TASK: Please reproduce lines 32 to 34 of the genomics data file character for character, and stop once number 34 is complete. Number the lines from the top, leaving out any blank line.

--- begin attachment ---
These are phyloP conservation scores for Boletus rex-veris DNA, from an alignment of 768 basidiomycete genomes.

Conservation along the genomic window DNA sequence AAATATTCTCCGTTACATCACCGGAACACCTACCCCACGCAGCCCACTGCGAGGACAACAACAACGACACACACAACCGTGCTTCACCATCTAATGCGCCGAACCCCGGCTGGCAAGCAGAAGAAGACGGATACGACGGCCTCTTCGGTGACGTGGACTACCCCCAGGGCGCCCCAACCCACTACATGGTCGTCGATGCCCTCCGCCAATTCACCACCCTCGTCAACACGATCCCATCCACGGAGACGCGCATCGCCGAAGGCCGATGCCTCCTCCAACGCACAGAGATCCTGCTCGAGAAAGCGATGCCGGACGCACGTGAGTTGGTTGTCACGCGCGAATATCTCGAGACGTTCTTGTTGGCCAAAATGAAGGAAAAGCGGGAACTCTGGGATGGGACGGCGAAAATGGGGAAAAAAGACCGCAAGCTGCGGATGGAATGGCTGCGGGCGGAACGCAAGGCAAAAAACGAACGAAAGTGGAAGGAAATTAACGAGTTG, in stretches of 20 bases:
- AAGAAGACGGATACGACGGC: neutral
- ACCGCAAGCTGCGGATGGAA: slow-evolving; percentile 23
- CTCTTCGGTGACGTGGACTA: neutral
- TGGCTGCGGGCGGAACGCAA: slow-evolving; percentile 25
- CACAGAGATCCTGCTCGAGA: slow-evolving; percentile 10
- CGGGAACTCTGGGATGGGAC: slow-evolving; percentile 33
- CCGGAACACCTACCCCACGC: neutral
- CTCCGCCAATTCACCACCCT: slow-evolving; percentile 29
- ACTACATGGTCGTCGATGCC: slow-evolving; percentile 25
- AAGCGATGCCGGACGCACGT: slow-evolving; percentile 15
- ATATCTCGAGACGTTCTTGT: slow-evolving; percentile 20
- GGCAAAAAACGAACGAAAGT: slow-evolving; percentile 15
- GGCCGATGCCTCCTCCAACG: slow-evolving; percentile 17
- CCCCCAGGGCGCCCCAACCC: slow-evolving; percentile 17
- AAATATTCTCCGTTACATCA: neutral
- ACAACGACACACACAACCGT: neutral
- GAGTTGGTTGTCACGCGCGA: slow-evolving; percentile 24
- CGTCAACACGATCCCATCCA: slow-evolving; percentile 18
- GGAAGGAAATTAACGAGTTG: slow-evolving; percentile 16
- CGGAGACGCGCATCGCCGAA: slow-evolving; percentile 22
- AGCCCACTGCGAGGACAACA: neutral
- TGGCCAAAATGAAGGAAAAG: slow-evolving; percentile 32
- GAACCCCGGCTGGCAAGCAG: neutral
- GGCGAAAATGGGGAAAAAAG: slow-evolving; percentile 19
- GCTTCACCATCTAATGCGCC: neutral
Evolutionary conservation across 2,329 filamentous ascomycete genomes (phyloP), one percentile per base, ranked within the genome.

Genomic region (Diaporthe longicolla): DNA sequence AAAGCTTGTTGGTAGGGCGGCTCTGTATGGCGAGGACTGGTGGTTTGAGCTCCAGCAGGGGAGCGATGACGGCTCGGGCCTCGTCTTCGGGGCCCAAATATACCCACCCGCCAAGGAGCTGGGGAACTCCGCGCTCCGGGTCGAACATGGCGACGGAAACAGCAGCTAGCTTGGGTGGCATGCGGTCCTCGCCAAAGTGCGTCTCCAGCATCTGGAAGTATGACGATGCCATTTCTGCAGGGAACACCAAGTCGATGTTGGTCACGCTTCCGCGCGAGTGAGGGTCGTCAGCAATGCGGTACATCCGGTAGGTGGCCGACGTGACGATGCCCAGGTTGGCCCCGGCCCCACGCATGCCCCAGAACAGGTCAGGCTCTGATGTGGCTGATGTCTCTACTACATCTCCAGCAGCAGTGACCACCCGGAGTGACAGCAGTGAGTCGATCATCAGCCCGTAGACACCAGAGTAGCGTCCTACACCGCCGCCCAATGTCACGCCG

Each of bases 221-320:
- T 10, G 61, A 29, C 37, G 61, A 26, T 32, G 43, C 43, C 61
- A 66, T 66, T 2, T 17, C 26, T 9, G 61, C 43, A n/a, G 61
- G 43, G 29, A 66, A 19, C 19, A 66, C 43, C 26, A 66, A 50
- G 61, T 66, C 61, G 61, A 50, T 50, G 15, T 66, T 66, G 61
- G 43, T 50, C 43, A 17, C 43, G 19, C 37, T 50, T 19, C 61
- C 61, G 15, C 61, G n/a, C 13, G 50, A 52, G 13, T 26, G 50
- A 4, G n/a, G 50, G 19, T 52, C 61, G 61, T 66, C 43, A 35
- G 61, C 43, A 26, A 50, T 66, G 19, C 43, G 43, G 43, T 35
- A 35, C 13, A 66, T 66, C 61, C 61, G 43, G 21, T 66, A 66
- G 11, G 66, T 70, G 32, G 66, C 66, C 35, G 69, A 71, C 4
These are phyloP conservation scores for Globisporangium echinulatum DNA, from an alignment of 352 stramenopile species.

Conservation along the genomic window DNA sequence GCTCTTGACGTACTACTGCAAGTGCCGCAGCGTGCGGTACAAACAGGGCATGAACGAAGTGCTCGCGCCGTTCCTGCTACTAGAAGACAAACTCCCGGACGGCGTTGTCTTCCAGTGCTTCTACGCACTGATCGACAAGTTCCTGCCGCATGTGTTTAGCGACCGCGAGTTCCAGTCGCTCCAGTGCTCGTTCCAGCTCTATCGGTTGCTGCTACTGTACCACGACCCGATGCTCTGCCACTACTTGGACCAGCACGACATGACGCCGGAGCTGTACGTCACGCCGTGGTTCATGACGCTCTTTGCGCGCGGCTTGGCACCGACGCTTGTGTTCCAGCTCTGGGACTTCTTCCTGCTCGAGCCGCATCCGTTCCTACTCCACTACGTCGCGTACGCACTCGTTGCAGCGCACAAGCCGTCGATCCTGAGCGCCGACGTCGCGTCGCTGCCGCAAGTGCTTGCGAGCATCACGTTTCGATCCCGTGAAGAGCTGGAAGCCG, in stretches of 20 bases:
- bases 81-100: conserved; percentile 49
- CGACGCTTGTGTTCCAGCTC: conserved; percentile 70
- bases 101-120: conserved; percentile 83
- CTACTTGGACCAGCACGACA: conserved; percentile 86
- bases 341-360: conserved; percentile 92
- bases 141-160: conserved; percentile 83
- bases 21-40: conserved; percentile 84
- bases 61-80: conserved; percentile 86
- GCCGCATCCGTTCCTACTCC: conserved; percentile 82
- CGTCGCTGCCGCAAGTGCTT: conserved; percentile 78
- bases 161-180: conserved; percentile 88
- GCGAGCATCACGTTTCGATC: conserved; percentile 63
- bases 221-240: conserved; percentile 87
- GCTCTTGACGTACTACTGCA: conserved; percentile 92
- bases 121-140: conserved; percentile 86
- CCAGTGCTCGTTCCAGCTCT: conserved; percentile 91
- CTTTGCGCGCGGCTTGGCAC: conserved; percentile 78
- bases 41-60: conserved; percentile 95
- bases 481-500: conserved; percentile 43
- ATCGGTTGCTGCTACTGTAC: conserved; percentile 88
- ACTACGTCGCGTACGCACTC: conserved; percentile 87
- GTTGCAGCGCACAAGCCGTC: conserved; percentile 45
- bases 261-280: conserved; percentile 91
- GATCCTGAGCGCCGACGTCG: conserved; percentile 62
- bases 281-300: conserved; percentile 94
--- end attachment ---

- A 66, T 66, T 2, T 17, C 26, T 9, G 61, C 43, A n/a, G 61
- G 43, G 29, A 66, A 19, C 19, A 66, C 43, C 26, A 66, A 50
- G 61, T 66, C 61, G 61, A 50, T 50, G 15, T 66, T 66, G 61